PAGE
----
This does not use any outside libraries and for convenience sake I have used the shader code inside the setup part of the openframeworks program instead of separate files. The passing of variables should be quite clear, and how they are used within each of the shaders.
This may help you understand some of the techniques used to create this kind of code. I also come from the visual arts background, and most of my code starts as an experimental hack. The link I provided was mostly a note of how I did something so I can use it later.
Hello there. This is from what I remember, I haven’t programmed in a while.
So, if you try and port some big shader with modern functionality into the old one you might not be able to or you will get different results or no results. Getting an old GLSL shader to work on modern system may tell you that a function was deprecated or it would just ignore you.
Now it you are talking about openFrameworks use of GLSL you might bump into the floating point and integer texture problem when sending them as well as the POT texture problem (Power-Of-Two). Remember, you are porting WebGL to a system that can handle more modern openGL.
I wish I had seen those when I was looking, especially as I was looking for methods that were video-driven and and time-driven for cycling visuals.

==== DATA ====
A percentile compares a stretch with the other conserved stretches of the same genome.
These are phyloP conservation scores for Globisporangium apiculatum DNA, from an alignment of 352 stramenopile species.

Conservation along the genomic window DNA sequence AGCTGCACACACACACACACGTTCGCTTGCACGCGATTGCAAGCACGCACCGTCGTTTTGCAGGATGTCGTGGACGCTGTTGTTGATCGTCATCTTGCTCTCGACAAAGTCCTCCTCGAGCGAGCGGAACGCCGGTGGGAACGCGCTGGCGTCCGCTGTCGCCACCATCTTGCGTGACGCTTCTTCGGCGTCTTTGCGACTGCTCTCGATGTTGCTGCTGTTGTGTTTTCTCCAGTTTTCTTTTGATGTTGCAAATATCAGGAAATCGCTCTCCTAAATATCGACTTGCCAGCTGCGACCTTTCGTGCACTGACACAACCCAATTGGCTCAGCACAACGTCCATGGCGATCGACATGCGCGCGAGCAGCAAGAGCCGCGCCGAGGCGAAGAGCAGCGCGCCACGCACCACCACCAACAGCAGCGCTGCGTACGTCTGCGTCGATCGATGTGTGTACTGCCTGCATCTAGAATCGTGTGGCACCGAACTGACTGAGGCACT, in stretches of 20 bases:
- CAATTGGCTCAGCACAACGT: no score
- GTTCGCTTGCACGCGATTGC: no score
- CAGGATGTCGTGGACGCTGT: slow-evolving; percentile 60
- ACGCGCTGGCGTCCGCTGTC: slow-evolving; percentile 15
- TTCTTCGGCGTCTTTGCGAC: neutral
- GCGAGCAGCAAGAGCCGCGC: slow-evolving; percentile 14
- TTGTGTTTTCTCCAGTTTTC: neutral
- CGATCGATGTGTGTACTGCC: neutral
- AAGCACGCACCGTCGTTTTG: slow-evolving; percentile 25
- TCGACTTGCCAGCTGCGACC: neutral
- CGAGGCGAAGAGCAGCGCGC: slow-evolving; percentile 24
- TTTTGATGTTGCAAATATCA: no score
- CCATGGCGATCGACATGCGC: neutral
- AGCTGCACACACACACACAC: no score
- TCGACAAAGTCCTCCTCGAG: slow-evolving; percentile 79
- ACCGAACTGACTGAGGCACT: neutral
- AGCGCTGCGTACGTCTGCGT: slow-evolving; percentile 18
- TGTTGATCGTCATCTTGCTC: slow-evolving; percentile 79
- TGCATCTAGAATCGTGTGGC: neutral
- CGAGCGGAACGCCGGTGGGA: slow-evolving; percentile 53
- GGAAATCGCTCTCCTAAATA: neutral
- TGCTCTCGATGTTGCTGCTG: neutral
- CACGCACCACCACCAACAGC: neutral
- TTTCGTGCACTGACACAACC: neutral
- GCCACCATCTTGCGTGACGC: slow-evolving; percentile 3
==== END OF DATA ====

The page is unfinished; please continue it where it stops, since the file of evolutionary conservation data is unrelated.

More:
I’m not sure if anyone of us has helped answer the question of the original poster, except to leave a bunch of ‘try this, learn from what doesn’t work’ breadcrumbs. (what I call my “code-test-curse-repeat” cycle)
An easy to understand method for demonstrating how to understand technique for understanding and programming from one to another is still probably needed.
I will definitely check out your generous code sharing for this… it’s nice to see them all in one place.
If there was a method that I don’t remember having being taught specifically by openF examples and docs it’s ping pong buffer but there are many examples of this now. My kaleidoscope one has it built in. Patricio Gonzales has a few other examples with it too, is is an extremely common and powerful concept. Check the Kaleidoscope in my GitHub, the forum isn’t letting me post the link (who flags free source code as spam?).
Hint, you usually need a ping pong buffer and multiple passes of it to do blurring in almost anything.
Can’t really help much when there are no examples, but guessing what the original post wanted, if the waves move around a video it might need ping pong buffer, but I can only guess.